While my little one still has a few years of skipping around elementary school hallways, the older one is counting down her last few months before heading off to middle school — that infamous cauldron of seething hormones. If we don’t have to deal with the dating dilemma then, it will certainly rear its head in high school. All parents wrestle with the same ickiness — when to give in? At what age? Do we let them date in pairs, in groups? But for many desis, the question is “do we let them date at all?”

Parental approval was a pipe dream when I was a teen and “boyfriend” a mild profanity I would never utter in front of my parents. Among Indian kids, “boyfriends” and “girlfriends” were declared covertly in schools, and matters progressed or stagnated based on the various parties’ transportation options, scariness of parents and the level of innate duplicity in the child. Most teens chose between 1) toeing the line and ruthlessly crushing out those butterflies in the stomach; or 2) becoming masterful double agents adept in fabricating decoy plans with a network of equally devious collaborators. Most parents fell into two camps: 1) watchful hawks or 2) don’t-ask-don’t-tell types who harbored unnerving suspicions but prayed nothing would come to light until their kids were safely ensconced in matrimony. (We did occasionally hear rumors of a third kind — ones who were privy to their teens’ love lives and cool with it, but dismissed them as urban legend.)

Now here we are on the grown-up end of things, and, thanks to the total lack of parental precedent, we find ourselves winging it. Dating can be a minefield for any family, but our cultural norms complicate matters so much more for our kids.

Most moms I spoke to endorse the approach of hoping the situation arises as late as possible, and then staying on top of things by keeping expectations and lines of communication clear. One friend was open with her cautiously progressive mother when she was a teen growing up in the United States, and says she plans on a similar approach with her daughter. “We empower her with information; we talk about everything,” she says. “She understands that everything we do is to protect her, but if I just say no, the more I do, the more curious she’ll be.”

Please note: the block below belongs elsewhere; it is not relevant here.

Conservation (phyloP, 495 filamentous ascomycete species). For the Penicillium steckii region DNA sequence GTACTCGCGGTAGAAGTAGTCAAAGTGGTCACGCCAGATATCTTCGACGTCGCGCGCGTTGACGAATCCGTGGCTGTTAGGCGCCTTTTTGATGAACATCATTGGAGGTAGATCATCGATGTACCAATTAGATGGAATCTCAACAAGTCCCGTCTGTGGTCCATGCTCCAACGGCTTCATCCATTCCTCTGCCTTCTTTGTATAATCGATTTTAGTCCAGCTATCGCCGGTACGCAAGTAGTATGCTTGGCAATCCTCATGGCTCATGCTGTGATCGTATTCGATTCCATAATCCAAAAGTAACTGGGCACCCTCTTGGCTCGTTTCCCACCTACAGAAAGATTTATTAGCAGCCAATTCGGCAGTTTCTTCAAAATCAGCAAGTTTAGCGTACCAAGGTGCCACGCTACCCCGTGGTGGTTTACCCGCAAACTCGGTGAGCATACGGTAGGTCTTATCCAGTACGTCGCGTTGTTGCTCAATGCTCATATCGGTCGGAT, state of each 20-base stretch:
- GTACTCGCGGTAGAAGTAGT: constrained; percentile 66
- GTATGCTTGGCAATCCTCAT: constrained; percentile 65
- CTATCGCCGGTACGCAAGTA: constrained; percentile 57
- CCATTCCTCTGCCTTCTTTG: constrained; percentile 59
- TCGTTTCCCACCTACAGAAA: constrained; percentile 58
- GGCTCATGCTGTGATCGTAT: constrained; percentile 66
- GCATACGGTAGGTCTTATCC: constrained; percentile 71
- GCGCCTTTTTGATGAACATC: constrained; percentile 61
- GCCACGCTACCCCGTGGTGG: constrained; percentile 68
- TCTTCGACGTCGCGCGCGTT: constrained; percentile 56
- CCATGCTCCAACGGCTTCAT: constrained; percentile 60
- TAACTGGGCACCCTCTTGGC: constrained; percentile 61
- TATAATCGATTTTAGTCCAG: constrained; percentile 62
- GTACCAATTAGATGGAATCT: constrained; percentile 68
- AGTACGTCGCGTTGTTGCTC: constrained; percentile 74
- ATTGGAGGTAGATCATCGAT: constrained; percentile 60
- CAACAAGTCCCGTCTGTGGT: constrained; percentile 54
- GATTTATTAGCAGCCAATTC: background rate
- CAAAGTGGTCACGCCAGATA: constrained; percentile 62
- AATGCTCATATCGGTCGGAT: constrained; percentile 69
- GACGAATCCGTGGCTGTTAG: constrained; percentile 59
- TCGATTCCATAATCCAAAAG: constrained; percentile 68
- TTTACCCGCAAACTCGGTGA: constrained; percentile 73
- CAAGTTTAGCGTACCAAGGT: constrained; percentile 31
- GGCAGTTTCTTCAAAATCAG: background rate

And can we really blame our children for assuming that achieving romantic bliss is a primary goal? From Disney princesses whose happy endings inevitably take place in a wedding dress to Bollywood heroes wooing heroines in an endless musical loop, our kids are bombarded with the imagery of romantic love. Is it fair to convey tacit approval by surrounding them by such messages and then slap them on the wrist when they try to enact social rites they see around them, especially as they get older and see their non-Indian peers dating? Even if we could completely forbid them, should we? After all, most of us hope or expect our children to marry one day. If we prepare them so carefully on all other aspects of their life, this also could be a path we teach them to navigate while they are young enough to listen to us and still be living under our roof. This may be our opportunity to teach them about discretion, safety, self-respect, impulse control and kindness within the difficult sphere of relationships.

Some people have strong opinions about the cultural background, religion and gender of the person with whom their child is involved. When my friend Nandini wrote in a Tampa Tribune column that she’d be fine with her sons dating non-Indian girls (as a response to a question), she faced open hostility. “How dare you?” asked one outraged Indian mom, assuring Nandini she would change her mind when her sons were old enough to date. A decade later, Nandini’s mind remains unchanged. But it’s worth thinking about what is important in a child’s partner. How much would you compromise for your child’s happiness, and how much do you expect your child to compromise for yours?

Many questions, but I’m no expert. I intend to be a fabulous open-minded confidante when the time comes, but I’ve eaten my words before. Meanwhile, I’ll just sit here and revel in the sweet uncomplicated nature of the ages I’m dealing with now, and hope teenage angst and yearning take a long detour on their way to my house.

Anu Varma Panchal is a mother of two and owner of

homeeventsbiz directorysubscribecontact uscontent newseditor's notehealthimmigration
financeayurveda/NUTRITIONmoviesfashionmusic/art/dancebooks/getawaysUS-Indo businessbeat
IIFA 2014astrologyyouthcuisinemotoringplaces of worshipclassifiedsarchivesBLOGFACEBOOK